Climbing the Double Helix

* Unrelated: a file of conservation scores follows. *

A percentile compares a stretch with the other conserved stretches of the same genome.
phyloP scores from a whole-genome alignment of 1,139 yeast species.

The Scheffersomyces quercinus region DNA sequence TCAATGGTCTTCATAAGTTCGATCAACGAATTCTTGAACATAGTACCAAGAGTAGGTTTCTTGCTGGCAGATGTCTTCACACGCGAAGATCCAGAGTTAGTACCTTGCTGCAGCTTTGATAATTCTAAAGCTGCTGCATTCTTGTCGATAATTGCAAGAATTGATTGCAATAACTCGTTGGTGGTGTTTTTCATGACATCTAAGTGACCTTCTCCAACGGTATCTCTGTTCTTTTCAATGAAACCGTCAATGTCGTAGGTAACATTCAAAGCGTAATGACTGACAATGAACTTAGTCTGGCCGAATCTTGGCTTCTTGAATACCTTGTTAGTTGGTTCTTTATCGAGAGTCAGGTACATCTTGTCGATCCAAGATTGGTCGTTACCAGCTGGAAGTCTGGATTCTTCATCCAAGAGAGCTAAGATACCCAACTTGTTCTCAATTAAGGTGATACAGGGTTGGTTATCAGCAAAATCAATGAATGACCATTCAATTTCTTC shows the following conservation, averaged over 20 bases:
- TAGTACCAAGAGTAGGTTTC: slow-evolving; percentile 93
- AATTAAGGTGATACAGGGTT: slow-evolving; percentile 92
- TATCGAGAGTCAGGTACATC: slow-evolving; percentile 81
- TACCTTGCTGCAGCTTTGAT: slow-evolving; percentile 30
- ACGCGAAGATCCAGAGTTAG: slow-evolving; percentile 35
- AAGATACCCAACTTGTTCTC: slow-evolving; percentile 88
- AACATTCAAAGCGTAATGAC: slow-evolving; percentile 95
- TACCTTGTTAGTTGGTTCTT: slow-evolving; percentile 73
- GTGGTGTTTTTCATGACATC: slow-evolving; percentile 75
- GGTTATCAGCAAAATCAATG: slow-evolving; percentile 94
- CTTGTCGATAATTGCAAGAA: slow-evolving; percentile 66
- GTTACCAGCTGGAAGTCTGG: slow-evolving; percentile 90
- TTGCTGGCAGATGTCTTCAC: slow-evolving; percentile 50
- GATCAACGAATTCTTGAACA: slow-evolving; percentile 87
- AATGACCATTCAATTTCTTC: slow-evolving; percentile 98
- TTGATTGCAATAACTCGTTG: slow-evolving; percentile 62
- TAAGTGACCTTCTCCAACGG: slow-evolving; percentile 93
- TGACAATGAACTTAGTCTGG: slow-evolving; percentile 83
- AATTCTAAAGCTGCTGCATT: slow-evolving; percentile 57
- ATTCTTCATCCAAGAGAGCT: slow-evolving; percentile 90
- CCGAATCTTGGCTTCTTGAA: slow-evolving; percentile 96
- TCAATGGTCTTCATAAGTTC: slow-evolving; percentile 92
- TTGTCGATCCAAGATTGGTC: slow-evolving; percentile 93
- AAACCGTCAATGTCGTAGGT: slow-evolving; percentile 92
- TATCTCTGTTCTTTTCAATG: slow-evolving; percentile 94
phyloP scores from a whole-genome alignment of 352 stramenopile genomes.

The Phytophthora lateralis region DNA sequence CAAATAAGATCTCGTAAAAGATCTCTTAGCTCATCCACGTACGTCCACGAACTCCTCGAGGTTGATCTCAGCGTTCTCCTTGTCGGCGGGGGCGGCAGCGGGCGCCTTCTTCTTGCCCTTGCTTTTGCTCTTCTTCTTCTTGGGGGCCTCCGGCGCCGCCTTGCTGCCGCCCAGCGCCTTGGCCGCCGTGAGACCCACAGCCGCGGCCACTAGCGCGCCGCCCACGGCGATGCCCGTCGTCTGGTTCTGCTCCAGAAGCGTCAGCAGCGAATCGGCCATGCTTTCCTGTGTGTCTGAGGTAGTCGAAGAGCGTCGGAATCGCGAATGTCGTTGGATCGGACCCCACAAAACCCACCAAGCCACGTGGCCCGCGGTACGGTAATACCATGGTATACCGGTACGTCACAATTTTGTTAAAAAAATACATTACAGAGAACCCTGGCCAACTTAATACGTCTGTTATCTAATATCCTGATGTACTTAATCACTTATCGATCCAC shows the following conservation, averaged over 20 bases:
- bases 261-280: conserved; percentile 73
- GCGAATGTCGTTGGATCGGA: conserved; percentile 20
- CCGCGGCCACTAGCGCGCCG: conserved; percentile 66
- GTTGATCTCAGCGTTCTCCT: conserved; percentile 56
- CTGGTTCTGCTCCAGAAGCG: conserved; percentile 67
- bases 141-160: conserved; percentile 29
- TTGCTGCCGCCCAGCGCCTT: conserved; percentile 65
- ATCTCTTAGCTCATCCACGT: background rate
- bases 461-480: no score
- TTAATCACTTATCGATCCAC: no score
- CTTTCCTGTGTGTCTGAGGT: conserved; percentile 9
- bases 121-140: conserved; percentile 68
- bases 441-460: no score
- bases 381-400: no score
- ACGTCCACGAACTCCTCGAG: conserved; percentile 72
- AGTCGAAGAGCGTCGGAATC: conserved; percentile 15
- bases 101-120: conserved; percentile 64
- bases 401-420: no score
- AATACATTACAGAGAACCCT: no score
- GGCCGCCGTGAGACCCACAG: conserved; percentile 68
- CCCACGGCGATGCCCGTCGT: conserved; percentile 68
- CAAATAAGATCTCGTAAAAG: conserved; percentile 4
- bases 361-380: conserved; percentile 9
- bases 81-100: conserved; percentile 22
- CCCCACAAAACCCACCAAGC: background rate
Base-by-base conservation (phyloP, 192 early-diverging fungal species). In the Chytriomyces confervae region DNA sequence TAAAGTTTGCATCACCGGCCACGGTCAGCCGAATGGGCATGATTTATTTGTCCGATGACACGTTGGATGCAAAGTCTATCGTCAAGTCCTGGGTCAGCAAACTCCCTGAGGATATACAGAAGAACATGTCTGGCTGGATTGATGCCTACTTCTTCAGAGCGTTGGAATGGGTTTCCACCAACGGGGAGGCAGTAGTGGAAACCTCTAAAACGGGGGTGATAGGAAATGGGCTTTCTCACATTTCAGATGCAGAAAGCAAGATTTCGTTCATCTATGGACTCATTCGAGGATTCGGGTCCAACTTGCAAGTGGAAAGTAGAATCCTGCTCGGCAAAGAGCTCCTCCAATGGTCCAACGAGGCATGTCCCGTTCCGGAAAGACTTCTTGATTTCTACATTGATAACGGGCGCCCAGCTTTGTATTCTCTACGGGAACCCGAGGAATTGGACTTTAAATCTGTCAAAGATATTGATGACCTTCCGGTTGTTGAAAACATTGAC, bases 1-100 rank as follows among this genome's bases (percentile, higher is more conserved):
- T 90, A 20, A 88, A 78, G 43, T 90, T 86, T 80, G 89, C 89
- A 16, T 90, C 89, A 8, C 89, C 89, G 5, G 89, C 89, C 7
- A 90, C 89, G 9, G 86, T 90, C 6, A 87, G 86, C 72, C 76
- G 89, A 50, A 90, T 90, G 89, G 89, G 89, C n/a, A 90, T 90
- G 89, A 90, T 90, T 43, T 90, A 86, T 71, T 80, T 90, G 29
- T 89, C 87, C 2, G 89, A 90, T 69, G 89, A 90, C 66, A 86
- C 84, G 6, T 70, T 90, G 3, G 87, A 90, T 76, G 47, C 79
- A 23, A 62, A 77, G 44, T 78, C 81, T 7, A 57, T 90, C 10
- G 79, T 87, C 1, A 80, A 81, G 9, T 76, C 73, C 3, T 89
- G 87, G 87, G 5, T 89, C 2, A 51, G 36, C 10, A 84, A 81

To celebrate the centenary of the birth of Northampton-born Francis Crick, NN Contemporary Art presents Climbing the Double Helix, an exhibition of commissions from artists Louise Clarke and Liz Collini and existing work by Heather Dewey-Hagborg. Francis Crick discovered the DNA molecule with James Watson and won the Nobel Prize in Physiology or Medicine in 1962. Deoxyribonucleic acid, known as DNA, is the genetic blueprint for making all living things. Shaped like a double helix, a twisting ladder-like structure, DNA is contained in almost every cell in the human body. DNA holds the instructions that determine every physical trait; eye colour, which hand you write with, your propensity for certain conditions and more. Since its discovery, applications have led to major innovation in many fields such as healthcare, genealogy and forensic science. With these developments, however, come ethical questions and nefarious opportunities. This exhibition brings together three artists working across media including installation, drawing, film and publishing. Liz Collini has been commissioned to create a new text-based wall work for the exhibition based on her research into the topic. Liz’s method for drawing texts reveal the geometry of each letter and serif; her words emanate from their exposed building blocks. Louise Clarke’s new site-specific commission uses hair, electronics, motherboards and fibre optics to create an immersive experience threading across the space. Hair carries DNA and historically and culturally in the UK we have carried hair as keepsakes, such as in a locket. This leads to the second part of Louise’s work, an interactive piece visible 24 hours a day from Guildhall Road. The oval of a locket provides the shape for a series of backdrops Louise is creating in the windows of NN. Along Guildhall Road, individuals, groups, anyone and everyone passing by are invited to use the backdrops to take photos and selfies, using the hashtag #NorthamptonDNA to create a cumulative portrait of Northampton. Climbing the Double Helix also features video work and documentation from Heather Dewey-Hagborg’s various projects both using and questioning the use of technology and DNA. Stranger Visions (2012–14) saw Heather recovering DNA from the every day environment such as discarded chewing gum and cigarette butts. After sequencing the DNA at the Brooklyn open biotechnology laboratory ‘Genspace’, Heather 3D printed portraits of the people based on the extracted genetic information. DNA Spoofing (2013), made with collaborators Allison Burtch, Aurelia Moser and Adam Harvey, finds ways to protect anonymity in a world where humans constantly shed genetic material in public space. As well as the videos, the exhibition features The Official Biononymous Guildbook (2015) by Heather, completed with Jared Solomon. These booklets are a DIY guide to erase and replace your DNA. A series of events will accompany the exhibition including a talk from Ancestry about DNA testing and genealogy, a creative workshop responding to the themes with Tamsyn Payne and NN regulars Crit Group and Bumps